Why Will 'To Kill A Mockingbird' Always Be A Classic

Sep 30, 2021, 21:02 IST


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Harper Lee’s coming-of-age Pulitzer Prize-winning novel is inspired by her life encounters from Monroeville, Alabama. The novel navigates through the utterly flawed human nature and their social construct through a young girl’s point of view. The novel, even today, stands its ground when it comes to- authenticity and relevance. It is a first-person narrator novel combined beautifully by imagery, brief sentences and simple language. The world through ‘Scout’ eyes is a contemplative study towards human behavior. The book is set up in the 1920s, and as the novel demonstrates everything about what is ‘authentically human’, there is a lot to it, which has not aged well with time. Not the things in it, but basically the reality we live in. This has invited many objections against the book, as some groups of people are not okay with the bluntness of the writing in the book. The novel might be struggling between being a ‘classic’ and being ‘immoral’, but the undeniable fact here is, it is worth reading.

The whole narrative around Boo Radley aka Mr. Arthur is insensitive, confusing, undermining, and suspicious. Though it was impossible to ask questions back then. During that time, medical science was not that developed to understand or diagnose many things like they do now. This doesn’t mean it can be questioned now. Still Harper did an amazing job by putting the picture out, of how being ‘different’ can be morbid to one’s existence

Lee made sure to let people understand how a person can be tormented, if they don’t speak for themselves by bringing ‘opinions confliction’ of everyone in the Maycomb about Boo in the whole novel. Lee didn’t highlight any of it, as Mr. Arthur was not an alien but human, and everything happening to him was an undeniable truth. There are not many literary works which talk about human disabilities. In fact, scenarios around such people actually expose the imperfections of the human race, which was the whole agenda of writing this book.

In the novel Scout’s elder brother Jem once said- ‘I swear, Scout, sometimes you act so much like a girl it’s mortifying’ (Lee 1960, p.40). This explicitly points out misogyny; the tonality of it being said is so normal, that this makes it even more tragic. Considering the time of the book’s plot; sexism was a perception, and so was, also the reality. And the one who didn’t fit in it was often considered problematic, troublemaker, and difficult. Whereas, the other character- ‘the feminist’ Mrs. Maudie Atkinson is a treat for the readers, as she is a beaming light amidst the whole agony. She is considered as independent and open-minded who does not restrict herself with the social expectations of women in that time. In chapter 1, when Scout and Jem’s friend Dill dare Jem to go to Radley’s place and knock on the gate; he couldn’t deny it as he has never denied one ever as told in the story. “I suppose he loved honor more than his head, '' said Scout to sum up the situation (Lee, 1960, p.13). Such deeply engrained stupid and more often than not dangerous attitudes even in the kids is an atrocity, which was totally unchecked back then. But that doesn’t mean it can’t be checked now. All of these characters are from the same timeline, but still are so distinct from each other. This very clearly depicts that it is irrational to hold time responsible for human behavior, and perception.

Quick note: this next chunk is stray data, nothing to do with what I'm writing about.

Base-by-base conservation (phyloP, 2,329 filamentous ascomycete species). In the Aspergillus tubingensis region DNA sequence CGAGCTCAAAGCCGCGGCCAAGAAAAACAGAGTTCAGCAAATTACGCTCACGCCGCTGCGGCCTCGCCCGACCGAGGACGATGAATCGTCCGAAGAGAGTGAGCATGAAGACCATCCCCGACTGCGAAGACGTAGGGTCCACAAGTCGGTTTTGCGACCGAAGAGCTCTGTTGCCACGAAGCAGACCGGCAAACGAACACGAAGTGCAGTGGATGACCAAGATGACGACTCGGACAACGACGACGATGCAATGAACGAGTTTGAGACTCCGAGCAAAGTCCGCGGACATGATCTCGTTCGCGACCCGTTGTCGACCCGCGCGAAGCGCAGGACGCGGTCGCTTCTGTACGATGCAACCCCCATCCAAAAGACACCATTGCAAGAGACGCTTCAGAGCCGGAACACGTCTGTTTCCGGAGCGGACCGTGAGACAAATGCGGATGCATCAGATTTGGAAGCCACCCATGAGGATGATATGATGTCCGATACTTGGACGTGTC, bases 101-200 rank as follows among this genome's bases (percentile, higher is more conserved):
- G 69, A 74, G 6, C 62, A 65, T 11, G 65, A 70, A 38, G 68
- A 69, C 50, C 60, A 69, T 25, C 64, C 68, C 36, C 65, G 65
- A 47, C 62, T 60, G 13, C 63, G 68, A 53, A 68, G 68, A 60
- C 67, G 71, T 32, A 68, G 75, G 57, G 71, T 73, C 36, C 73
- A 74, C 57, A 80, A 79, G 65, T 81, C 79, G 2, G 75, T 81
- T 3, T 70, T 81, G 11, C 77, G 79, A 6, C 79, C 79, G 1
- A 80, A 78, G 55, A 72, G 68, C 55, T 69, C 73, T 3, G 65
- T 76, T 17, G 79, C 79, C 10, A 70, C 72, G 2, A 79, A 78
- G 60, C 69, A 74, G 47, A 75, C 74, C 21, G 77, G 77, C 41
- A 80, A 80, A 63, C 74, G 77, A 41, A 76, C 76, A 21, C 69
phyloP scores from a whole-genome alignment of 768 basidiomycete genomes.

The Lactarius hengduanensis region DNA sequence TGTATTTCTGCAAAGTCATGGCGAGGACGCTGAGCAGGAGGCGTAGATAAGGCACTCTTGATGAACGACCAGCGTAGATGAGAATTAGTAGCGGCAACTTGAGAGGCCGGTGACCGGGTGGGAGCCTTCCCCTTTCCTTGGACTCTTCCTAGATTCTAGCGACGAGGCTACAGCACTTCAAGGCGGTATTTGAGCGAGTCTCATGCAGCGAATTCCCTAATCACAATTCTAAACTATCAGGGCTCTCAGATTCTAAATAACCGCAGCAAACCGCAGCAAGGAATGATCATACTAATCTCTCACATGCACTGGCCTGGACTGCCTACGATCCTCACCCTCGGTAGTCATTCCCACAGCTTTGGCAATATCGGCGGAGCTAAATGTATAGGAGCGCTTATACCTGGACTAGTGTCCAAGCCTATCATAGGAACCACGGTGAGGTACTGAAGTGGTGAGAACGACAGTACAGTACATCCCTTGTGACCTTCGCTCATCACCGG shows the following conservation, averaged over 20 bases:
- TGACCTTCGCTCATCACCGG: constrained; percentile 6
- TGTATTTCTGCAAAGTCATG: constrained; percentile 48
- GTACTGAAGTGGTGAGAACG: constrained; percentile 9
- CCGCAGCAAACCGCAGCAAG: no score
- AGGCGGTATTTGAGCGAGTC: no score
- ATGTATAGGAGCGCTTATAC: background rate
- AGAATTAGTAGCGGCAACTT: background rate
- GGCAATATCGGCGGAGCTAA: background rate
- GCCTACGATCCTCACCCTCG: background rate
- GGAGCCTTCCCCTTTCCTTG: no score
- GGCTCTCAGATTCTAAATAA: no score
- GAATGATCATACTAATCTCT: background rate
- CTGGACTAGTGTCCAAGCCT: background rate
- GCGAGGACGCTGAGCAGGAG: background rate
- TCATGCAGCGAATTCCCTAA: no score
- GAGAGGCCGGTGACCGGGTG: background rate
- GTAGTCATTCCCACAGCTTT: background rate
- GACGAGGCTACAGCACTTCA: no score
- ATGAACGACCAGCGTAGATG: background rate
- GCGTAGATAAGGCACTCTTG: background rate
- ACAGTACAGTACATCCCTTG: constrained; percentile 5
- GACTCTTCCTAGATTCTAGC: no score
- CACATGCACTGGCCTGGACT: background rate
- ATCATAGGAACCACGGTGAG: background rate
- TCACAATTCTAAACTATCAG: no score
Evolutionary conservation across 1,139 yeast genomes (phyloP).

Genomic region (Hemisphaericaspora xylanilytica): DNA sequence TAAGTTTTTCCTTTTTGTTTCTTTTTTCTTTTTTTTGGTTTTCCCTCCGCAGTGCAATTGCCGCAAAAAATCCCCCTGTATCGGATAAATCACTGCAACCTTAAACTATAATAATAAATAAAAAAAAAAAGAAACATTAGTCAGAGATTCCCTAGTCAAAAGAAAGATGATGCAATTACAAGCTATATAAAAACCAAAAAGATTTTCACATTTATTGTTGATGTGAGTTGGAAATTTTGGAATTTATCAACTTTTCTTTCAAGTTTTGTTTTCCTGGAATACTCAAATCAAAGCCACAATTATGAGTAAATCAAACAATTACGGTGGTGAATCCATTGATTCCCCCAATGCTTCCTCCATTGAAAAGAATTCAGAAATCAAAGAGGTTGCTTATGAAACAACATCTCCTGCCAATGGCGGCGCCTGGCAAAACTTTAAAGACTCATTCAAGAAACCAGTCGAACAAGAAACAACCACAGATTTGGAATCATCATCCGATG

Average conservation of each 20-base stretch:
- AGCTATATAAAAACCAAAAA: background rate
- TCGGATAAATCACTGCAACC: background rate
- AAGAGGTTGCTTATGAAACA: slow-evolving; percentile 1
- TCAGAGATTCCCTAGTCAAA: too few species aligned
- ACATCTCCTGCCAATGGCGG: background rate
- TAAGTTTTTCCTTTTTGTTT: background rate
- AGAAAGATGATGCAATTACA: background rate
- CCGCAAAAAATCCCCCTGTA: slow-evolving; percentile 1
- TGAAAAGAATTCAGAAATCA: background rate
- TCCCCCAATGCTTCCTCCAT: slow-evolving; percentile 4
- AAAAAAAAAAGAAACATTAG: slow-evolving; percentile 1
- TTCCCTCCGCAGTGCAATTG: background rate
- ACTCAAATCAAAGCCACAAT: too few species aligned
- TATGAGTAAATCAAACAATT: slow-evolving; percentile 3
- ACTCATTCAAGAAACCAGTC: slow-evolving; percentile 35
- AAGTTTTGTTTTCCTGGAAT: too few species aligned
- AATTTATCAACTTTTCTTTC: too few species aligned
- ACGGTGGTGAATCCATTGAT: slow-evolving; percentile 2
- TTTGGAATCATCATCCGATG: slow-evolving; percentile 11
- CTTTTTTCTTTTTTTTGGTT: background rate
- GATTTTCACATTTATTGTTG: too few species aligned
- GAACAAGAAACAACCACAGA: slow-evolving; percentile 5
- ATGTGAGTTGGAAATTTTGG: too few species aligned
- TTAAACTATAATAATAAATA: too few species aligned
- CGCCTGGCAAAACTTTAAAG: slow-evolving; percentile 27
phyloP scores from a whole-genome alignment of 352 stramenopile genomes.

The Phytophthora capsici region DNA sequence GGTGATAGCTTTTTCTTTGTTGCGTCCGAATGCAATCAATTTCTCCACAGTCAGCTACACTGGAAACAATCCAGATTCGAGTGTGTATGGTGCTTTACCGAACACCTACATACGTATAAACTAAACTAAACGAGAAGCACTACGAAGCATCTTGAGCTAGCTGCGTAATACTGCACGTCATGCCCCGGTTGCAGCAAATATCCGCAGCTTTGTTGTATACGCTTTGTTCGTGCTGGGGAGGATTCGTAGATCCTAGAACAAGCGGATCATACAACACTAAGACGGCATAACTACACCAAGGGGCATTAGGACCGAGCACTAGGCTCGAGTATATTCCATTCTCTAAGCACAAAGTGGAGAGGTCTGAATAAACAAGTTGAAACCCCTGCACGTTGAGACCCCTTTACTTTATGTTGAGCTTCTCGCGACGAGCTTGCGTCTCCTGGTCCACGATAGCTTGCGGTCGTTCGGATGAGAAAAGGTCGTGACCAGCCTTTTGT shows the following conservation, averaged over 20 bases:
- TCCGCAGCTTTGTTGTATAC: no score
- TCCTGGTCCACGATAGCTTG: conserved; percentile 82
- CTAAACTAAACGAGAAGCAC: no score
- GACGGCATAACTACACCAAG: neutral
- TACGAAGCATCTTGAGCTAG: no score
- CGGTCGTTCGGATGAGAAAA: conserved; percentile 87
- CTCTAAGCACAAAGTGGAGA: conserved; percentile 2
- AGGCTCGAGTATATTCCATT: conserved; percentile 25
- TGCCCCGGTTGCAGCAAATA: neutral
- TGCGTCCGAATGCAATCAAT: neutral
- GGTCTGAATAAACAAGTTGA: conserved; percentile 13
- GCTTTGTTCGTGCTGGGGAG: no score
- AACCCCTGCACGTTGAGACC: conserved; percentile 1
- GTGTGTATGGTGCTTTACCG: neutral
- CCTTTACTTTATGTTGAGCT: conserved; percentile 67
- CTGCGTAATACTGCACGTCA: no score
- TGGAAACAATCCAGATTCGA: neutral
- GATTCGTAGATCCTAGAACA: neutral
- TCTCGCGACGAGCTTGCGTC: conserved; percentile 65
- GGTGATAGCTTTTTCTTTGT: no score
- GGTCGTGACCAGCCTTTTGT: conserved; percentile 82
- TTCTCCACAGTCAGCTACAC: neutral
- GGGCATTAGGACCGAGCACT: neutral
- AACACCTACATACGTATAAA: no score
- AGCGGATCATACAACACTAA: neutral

In the novel, it can be really seen that Harper has poured her heart in the book. Each and everything are nothing more than real. Maybe, this is why it is relatable because it speaks mountains about human nature, which is surprisingly universal, and universally disappointing. She has used subtlety at its best.

The book is, and has faced many controversies even though, when the book doesn’t glorify anything problematic in any way; it is only there in the book because it did happen and just the way it happened. There is no alteration there. But the blunt reality spilled out all over the book has made a section of society worried. As they feel it is immoral to promote such literary works as classics. Especially the kids, they don’t need to indulge in such agony of the world at such a tender age. The book does call out very in depth and delicate threads of the societal codes of conduct. But it can’t be ignored either, that being ignorant isn’t a solution for anything, the whole novel represented that. The people in support of the book believe that the glaring disparity can’t be fixed without acknowledging that it exists in the first place. For kids, it will be better to understand why something is wrong, if they will know the cause and consequence of it.

Lee, H. (1960). To Kill a Mocking Bird. USA: J.B. Lippincott & Co., pp. 6-11-12-13-40-76-233.